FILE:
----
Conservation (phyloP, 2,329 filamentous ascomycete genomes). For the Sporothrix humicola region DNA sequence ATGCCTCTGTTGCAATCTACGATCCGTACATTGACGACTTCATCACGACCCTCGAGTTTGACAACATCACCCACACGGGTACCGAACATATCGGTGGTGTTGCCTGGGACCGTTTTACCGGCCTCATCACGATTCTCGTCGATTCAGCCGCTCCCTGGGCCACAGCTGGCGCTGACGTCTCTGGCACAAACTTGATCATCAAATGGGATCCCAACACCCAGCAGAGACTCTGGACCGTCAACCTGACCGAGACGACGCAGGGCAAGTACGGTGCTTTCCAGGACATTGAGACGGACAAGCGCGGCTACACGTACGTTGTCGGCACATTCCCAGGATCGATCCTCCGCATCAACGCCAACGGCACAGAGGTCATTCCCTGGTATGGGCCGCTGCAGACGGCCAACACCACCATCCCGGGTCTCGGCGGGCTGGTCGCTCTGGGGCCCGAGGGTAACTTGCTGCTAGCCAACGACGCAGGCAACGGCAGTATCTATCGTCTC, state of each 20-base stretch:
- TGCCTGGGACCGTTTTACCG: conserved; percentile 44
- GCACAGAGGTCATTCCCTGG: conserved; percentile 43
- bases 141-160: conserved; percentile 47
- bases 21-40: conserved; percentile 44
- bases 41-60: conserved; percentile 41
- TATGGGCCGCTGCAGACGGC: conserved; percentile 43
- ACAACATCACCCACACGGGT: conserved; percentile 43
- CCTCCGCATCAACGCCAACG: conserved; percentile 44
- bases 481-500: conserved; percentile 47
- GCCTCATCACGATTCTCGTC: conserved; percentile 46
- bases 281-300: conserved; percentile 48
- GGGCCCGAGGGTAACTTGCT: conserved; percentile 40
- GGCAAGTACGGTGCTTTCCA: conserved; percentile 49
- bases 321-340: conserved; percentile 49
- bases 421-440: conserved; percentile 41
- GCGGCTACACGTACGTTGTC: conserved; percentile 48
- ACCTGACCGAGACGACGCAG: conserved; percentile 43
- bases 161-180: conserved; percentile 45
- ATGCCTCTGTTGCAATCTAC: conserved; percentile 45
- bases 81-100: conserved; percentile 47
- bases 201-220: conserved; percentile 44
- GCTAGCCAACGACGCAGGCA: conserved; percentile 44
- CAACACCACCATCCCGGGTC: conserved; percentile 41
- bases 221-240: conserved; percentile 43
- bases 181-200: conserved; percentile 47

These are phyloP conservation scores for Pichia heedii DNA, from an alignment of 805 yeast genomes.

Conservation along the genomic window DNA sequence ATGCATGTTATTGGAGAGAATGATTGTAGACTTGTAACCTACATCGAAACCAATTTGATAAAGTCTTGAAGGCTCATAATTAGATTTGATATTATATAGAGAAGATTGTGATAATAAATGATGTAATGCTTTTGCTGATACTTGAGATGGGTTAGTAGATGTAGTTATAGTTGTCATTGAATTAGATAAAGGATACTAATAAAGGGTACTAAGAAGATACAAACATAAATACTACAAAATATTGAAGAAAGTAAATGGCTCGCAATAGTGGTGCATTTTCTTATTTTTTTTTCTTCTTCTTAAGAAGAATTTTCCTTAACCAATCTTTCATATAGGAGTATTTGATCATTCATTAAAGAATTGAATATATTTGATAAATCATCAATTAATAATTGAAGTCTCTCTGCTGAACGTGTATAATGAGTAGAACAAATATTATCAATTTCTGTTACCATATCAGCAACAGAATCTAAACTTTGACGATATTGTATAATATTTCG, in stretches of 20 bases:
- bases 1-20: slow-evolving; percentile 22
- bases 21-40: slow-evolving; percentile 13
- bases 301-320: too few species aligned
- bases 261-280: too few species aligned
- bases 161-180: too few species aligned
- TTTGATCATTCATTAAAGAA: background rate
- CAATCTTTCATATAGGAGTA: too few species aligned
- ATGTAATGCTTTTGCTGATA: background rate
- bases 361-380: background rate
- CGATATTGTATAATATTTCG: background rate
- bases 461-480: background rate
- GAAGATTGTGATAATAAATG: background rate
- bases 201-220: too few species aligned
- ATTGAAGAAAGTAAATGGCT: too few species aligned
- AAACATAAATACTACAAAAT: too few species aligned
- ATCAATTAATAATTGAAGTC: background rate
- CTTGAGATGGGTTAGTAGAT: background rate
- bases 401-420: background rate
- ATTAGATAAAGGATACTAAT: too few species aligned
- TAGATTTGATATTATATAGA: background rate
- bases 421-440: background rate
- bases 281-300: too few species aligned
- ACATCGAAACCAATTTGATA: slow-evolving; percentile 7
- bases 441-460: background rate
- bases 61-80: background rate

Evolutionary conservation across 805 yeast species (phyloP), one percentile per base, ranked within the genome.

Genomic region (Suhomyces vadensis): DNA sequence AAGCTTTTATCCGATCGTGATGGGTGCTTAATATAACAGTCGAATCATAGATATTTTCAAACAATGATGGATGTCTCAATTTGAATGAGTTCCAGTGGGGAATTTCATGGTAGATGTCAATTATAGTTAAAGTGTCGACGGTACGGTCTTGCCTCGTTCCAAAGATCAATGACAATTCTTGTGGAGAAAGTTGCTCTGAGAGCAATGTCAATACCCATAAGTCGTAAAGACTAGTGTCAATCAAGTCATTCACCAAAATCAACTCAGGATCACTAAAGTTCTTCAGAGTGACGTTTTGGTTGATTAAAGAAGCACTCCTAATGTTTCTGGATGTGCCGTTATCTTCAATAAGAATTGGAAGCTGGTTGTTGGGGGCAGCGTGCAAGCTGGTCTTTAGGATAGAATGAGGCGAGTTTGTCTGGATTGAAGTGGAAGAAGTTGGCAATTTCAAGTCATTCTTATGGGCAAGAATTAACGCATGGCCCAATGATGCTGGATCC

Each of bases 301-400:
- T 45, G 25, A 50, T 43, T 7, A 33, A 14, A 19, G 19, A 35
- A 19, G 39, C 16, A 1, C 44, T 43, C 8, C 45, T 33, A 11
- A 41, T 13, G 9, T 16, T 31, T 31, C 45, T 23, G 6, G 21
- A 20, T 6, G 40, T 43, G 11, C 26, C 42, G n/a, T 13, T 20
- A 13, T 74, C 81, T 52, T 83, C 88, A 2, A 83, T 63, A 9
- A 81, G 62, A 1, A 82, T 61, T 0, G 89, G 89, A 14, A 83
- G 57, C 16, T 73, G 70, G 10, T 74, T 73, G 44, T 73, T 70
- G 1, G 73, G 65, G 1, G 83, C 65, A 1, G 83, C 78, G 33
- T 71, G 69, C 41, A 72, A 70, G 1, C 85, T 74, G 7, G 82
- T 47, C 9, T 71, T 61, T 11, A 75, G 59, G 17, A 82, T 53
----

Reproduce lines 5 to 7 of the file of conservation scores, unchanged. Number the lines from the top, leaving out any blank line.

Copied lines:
- bases 21-40: conserved; percentile 44
- bases 41-60: conserved; percentile 41
- TATGGGCCGCTGCAGACGGC: conserved; percentile 43